The Jordan FETP (J-FETP) was established in 1998 with funding from the United States Agency for International Development (USAID) Jordan mission and with technical assistance from the CDC. The J-FETP was supported by a CDC-assigned resident advisor from 1998 until 2007.
The mission of the Jordan FETP is to increase epidemiologic capacity of the national public health workforce.
Since its inception in 1998, the J-FETP has experienced significant transformation and expansion through four distinct phases. Phase one, titled "Jordan Data for Decision Making Project" from 1998-2001, included two separate programs: the FETP and the Data for Decision Making (DDM) program. The focus at this time was to improve the use of data at all levels of the Jordan MOH. From 2001-2004, the FETP was in its second phase as the "Jordan Surveillance Project" and expanded its scope to include communicable and non-communicable disease (NCD) surveillance. Two major systems, the Mortality Surveillance System and Behavioral Risk Factors Surveillance System (BRFSS), were put in place. In 2004, the program adopted the name Jordan Applied Epidemiology Project (JAEP), which was its third phase, with an enhanced focus on surveillance systems. Phase four of the FETP is marked by the departure of the CDC-assigned resident advisor, demonstrating a level of independence and institutionalization of the J-FETP. As of 2007, the program became fully sustained and run by the Jordan Ministry of Health.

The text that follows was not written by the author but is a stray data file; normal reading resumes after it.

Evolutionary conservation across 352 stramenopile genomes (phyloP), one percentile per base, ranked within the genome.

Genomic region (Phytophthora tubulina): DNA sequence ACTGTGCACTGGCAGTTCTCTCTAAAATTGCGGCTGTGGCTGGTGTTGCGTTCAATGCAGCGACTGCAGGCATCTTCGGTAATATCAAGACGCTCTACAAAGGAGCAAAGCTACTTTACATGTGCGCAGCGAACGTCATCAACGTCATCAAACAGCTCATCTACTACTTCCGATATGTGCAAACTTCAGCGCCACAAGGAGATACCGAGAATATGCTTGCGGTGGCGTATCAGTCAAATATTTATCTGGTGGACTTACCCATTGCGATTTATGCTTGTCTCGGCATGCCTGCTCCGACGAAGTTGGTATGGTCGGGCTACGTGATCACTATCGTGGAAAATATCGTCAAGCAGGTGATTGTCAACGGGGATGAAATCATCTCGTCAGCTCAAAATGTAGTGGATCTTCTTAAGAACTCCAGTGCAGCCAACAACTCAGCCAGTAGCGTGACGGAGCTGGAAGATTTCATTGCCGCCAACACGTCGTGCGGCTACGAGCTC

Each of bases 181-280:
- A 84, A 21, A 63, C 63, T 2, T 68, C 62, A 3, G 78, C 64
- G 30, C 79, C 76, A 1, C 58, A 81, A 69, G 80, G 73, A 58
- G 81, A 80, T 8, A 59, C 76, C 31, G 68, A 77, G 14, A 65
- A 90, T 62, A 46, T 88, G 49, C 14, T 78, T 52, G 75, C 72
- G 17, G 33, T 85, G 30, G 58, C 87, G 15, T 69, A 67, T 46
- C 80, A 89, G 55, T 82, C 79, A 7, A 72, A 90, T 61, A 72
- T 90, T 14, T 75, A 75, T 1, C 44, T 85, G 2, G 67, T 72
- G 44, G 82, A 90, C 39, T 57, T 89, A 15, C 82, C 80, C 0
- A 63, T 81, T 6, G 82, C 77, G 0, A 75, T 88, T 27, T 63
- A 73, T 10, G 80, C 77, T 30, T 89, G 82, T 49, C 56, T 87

Today, the J-FETP is housed within the Ministry of Health (MOH) in the Primary Healthcare Administration. The program is led by an MOH official, the Jordan FETP Coordinator. The program uses the standard CDC FETP curriculum with modifications and case studies based on needs assessments of Jordan’s public health status. To date, the program has graduated a total of 74 physicians, with 20 residents currently in training. All residents have been physicians with the exception of two veterinarians enrolled during the height of the influenza epidemic in 2007. Of the graduates, 60 percent work as epidemiologists at the central or governorate levels of the Jordan MOH. Jordan is one of the few countries in the region that meets the IHR requirement of one field epidemiologist per 200,000 people, with at least one FETP graduate working in eight of the 12 governorates. All of the remaining residents work in the region: 16 percent at the government level, 12 percent as regional epidemiological experts, and nine percent with international non-governmental organizations.
The MOH recently incorporated the FETP into the community medicine residency program as part of the Jordan Medical Council to ensure the sustainability of and strengthen the program. As a result, the J-FETP program is now accredited as a training program for the Jordanian Board Certificate in Community Medicine.